Writing-Enhanced Curriculum Canvas Minicourse

I’ll be using this blog in conjunction with the Writing-Enhanced-Curriculum minicourse I’m doing at Canvas; I don’t think the course is public but I will put in a plea for public at some point! I just checked and the link to a content module challenges readers for a log-in. For me, this is great opportunity to connect to other faculty who want to work on writing with their students and also to experience Canvas as an actual course space. I only use Canvas for the Gradebook, but here I will be using Modules and Discussions. Thanks to much to Nick Lolordo for putting this together!

There are learning objectives on the first Module page, and of course my favorite is this: “to allow OU WEC team members to open a dialogue” … I know the WEC team has been doing f2f events on campus, but this is the first online event, so I am excited about that (I live 1000 miles from campus, so I depend on online for access).

Reading through the page on “faculty within a discipline,” I have to confess that I opted for a different path when I switched from teaching in a department (Classics) to teaching General Education courses. Instead of teaching students to think/write like a classicist or folklorist, I’ve gone with storytelling instead. My students are reading stories (I teach Myth-Folklore and Indian Epics), and they are writing stories. Instead of writing within a discipline, I am hoping students will connect more deeply with the content this way: they too are storytellers, and I want them to learn to read like writers.

I can also very much relate to the “separation of writing instruction from instruction” in the modern university. I never expected to become a writing teacher at all, but when I saw how my students were struggling as writers (and my students are mostly graduating seniors!), I redesigned my classes to make them writing-intensive. This admittedly comes as a shock to the students, many of whom come to a “Mythology” class expecting to memorize the labors of Hercules and reproduce that list on an exam. Instead: they are retelling the labors of Hercules in their own way — like this semester, Hogwarts-style.

So, I cannot really connect to discipline.. but I can definitely connect to genre, the subject of the next page. And the fact that it starts with a horror movie is perfect: one of the first writing options in my classes each semester is using Tom Gauld’s horror-filled Holiday Home map as a storytelling prompt. The free-form structure of my class allows students use all kinds of genres, and I encourage students to use genres that relate to their future professions when possible: public relations, advertising, health professions… there are many ways to make story-ful connections like that, and I encourage students to explore all the genres.

And I very much appreciate the truthfulness of this statement:  “If your students are writing simply to demonstrate mastery of “the material,” then, speaking from a WEC perspective, you’re not teaching writing! Even if you demand long “research papers” or many pages of writing produced under exam conditions; even if that writing frustrates you with its grammatical errors and stylistic infelicities….you’re not teaching writing. You are using writing; you are teaching; you may be a wonderful teacher! But you’re not teaching writing.”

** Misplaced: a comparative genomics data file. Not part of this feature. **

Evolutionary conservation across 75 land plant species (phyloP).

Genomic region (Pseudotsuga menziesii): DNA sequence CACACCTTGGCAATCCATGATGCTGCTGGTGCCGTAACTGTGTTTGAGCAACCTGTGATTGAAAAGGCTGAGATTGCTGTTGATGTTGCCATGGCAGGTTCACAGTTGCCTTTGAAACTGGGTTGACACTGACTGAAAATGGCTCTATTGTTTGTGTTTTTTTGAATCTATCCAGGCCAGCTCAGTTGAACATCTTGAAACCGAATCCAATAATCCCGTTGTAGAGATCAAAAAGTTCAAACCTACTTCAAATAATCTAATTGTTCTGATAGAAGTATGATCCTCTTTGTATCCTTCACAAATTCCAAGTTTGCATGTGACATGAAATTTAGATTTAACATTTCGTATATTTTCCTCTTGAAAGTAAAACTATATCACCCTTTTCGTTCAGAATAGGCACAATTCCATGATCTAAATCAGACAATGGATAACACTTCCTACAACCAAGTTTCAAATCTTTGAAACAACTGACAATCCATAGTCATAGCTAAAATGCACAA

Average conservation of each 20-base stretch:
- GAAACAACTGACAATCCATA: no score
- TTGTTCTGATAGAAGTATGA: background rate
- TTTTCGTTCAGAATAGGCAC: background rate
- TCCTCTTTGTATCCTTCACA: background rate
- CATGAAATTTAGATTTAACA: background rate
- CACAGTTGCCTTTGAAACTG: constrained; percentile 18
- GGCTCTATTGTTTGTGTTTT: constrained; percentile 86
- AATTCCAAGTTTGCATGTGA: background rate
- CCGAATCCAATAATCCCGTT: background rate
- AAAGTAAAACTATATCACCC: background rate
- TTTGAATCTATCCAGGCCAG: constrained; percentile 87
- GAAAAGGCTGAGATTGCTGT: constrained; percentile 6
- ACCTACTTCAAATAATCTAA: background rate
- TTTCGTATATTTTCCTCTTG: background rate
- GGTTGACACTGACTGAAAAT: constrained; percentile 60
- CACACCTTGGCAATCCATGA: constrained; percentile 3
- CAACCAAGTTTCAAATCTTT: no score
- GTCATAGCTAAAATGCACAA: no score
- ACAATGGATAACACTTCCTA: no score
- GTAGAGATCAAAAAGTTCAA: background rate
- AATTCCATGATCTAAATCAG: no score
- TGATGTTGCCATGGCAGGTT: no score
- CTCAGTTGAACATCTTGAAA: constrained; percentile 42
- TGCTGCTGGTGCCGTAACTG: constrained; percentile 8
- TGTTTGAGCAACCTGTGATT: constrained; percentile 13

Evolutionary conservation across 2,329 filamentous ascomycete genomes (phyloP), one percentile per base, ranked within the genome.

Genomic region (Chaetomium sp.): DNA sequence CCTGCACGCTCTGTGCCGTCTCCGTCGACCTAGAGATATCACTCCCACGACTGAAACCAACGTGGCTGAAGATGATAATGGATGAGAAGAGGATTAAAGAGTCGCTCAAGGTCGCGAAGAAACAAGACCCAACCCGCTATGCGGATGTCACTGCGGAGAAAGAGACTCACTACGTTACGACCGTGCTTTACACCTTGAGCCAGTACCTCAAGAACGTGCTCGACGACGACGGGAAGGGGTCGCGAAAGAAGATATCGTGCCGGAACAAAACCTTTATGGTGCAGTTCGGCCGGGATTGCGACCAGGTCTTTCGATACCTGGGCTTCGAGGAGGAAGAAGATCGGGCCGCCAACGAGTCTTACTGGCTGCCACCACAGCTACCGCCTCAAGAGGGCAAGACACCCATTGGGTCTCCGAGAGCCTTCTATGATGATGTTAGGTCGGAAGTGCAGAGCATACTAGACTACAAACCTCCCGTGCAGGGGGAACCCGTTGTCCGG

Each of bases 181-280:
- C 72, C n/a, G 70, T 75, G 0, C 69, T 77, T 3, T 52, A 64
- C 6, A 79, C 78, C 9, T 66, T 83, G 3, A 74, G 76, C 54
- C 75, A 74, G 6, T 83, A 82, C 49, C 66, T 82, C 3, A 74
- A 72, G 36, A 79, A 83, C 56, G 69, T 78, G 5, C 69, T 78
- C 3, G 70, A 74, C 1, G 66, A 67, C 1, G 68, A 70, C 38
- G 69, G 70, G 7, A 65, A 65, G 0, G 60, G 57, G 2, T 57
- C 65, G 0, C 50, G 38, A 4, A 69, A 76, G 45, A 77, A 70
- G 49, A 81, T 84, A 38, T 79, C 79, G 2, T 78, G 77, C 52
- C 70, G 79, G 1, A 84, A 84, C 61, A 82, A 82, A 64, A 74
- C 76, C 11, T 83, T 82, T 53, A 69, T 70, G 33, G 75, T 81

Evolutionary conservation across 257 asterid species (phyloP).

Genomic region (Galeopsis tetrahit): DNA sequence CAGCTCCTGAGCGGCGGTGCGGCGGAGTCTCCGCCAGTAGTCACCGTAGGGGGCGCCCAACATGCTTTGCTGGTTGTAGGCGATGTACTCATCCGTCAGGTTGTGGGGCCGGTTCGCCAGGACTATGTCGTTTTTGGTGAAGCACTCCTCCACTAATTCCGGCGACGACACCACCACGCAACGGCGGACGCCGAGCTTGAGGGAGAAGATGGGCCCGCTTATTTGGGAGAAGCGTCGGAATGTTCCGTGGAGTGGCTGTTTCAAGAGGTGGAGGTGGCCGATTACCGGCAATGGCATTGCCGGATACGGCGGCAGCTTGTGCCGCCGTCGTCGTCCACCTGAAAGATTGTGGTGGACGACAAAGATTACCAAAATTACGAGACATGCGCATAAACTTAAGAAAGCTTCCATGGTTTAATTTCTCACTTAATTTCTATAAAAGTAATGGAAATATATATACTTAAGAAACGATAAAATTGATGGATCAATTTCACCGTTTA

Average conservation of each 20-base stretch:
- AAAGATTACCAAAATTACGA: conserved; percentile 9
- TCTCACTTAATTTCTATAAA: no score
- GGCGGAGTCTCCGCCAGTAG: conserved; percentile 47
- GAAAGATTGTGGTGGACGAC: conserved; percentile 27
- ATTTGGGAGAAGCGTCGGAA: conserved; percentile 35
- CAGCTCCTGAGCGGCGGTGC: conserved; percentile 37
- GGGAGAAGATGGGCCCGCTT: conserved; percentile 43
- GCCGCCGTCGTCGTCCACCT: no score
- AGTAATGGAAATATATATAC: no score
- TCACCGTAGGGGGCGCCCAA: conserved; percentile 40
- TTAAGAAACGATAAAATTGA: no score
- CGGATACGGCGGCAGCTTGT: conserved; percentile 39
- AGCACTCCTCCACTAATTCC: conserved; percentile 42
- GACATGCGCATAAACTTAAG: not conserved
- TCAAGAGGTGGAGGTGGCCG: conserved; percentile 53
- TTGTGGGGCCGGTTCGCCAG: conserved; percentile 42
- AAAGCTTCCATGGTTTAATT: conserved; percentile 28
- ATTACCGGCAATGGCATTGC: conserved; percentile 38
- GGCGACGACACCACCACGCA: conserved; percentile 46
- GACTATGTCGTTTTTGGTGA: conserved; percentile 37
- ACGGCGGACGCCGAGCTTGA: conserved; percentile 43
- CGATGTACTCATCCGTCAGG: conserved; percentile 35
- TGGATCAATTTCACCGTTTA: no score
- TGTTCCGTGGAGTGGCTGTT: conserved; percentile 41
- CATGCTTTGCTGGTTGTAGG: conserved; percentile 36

I agree that the use of writing-as-content-exam is not going to advance students’ writing skills, and in the future they are far more likely to need writing skills than they are likely to need the specific content covered by a specific college class — with only a few exceptions, and Gen. Ed. classes in particular (like the ones I teach) are not likely to be among those exceptions.

After those content pages, there is a brief survey, so now I will go take the survey!

(pause)

I was able to just re-use two paragraphs from my notes to use in answering the survey, and I had to laugh about the mind-numbing LMS. Hacking a quiz to get useful feedback from students is excellent, but poor Canvas is baffled: “Correct answers are hidden” it proclaims, in some kind of oracular proclamation that has nothing to do with what I just typed in the “quiz” box ha ha. So it is, ye seekers after truth: correct answers are hidden indeed. 🙂

Now back to content: mutt genres. This phrase is new to me! It seems to be like what I call “faux genres” or “schooly genres” like the five-paragraph essay and its ilk that we use in the classroom only but which you are not likely to find being used elsewhere. So, in that sense, I am promoting writing within a discipline, but the discipline is not “analyzer of stories” (i.e. classicist) but instead “teller of stories” (i.e. Aesop).

That is the end of the first round of reading and now there is… discussion! Yes! So I will close with a cat here and then go post at the discussion board.

Scribendo disces scribere.
You will learn to write by writing.
(Latin LOLCats)

Crossposted at OU Canvas Community.